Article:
Today I figured out the other half of the problem. It isn’t just a problem with self-discipline.  Continue reading “going and stopping”

brief nostalgic aside

I’m Leechblocked from the Scatterplot archives here at work, so I can’t link to old posts, but: does anyone remember those halcyon early days of the financial crisis, when a person could wonder about whether the economy would have adverse effects for sociology’s assistant professor job market? Who knew a few months later one would hear about tenure-track assistant professors worrying about whether they are going to be laid off?

winter shortcut


Out for a run this morning (btw, you would not believe how much warmer -12 is than -15), I saw a person taking a walk across frozen Lake Ontario. Some guys that were watching him said he came all the way from Burlington, walking in the most direct path. Looks like he saved himself quite a bit of effort with that one.

Later, I saw others playing some hockey, much closer to shore, and I decided that I really should get out more, even when it’s chilly.

balance is the wrong metaphor

We all hear a lot about people having trouble balancing their work and family life. We especially worry about this in terms of gender, since the greater familial responsibilities that women, on average, have over men has been identified as an important factor in the gender wage gap. Further, the self-help industry produces buckets of advice to women who are stressed out to find a better balance. We have heard this before in the Supermom Myth: you can work, you can be a mom, you can do it all! Stressed out? Then take that on as yet another project you’re in charge of! Continue reading “balance is the wrong metaphor”

mario kart is tonight! 8pm est

Mario Kartsters: here is the google spreadsheet with the friend codes of everyone who is playing. It has instructions how to input these codes to play against each other. We’ll also use this spreadsheet to communicate during the game.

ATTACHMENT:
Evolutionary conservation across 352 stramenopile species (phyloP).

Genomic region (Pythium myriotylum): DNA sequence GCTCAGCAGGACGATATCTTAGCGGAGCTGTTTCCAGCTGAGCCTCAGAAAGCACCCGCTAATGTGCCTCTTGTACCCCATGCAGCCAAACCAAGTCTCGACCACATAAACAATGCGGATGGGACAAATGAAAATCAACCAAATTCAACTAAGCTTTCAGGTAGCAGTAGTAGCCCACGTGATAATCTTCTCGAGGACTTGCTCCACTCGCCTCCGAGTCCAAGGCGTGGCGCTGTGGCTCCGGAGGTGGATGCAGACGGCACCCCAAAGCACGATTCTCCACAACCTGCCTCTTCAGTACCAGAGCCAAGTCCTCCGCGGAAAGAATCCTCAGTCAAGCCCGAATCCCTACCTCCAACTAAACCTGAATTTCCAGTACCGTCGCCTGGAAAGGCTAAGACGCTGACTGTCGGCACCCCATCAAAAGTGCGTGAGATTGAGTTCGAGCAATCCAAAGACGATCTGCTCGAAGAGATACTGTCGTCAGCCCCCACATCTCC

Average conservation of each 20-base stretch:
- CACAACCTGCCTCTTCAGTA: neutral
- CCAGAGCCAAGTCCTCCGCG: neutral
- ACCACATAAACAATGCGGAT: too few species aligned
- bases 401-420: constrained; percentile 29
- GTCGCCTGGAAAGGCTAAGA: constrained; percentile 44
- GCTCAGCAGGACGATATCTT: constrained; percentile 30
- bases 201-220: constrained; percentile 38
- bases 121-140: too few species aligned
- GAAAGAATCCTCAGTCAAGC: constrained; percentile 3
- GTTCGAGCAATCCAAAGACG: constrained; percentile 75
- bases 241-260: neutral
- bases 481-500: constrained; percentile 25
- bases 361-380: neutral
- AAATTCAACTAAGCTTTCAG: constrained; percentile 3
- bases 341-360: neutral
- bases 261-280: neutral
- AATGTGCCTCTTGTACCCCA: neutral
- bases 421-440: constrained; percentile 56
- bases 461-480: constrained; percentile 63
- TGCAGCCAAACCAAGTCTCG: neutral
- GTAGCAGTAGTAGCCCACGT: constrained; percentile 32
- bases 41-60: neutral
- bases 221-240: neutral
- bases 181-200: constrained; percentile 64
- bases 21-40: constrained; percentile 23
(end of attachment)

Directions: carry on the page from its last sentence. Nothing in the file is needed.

If you want in and haven’t been granted access to this spreadsheet, shoot me an email at my last name at and alert me. See you there!

the gay agenda

You have never, ever seen anything like this in an American president’s agenda. It is, by a mile, the most far-reaching statement of support for lesbian and gay rights this country has ever seen. Sure, it doesn’t include marriage, but it includes everything else, like federal discrimination protections for transgender people, along with lesbians and gay men: Continue reading “the gay agenda”


Today I spent part of my morning at home repairing our dryer. After a prolonged period where it made a horrendous screeching noise the drive belt finally snapped, thus necessitating the repair. After I installed the new belt, reassembled the casing, checked the gaskets, reinstalled the electrical contact on the door, and put the lint filter back in- all with the assistance of my lovely wife– she hit the “start” button. Bingo! Normal sounding, fully operational clothes dryer. And as I stood there feeling pleased with myself, a very upsetting thought ran through my head:

“I hope it feels this good when I get my Ph.D.!”

As a side note, I am aware of how gendered the above account sounds. Rest assured that we are good little liberals. Not that it's anyone's business but our own how we divide up housework.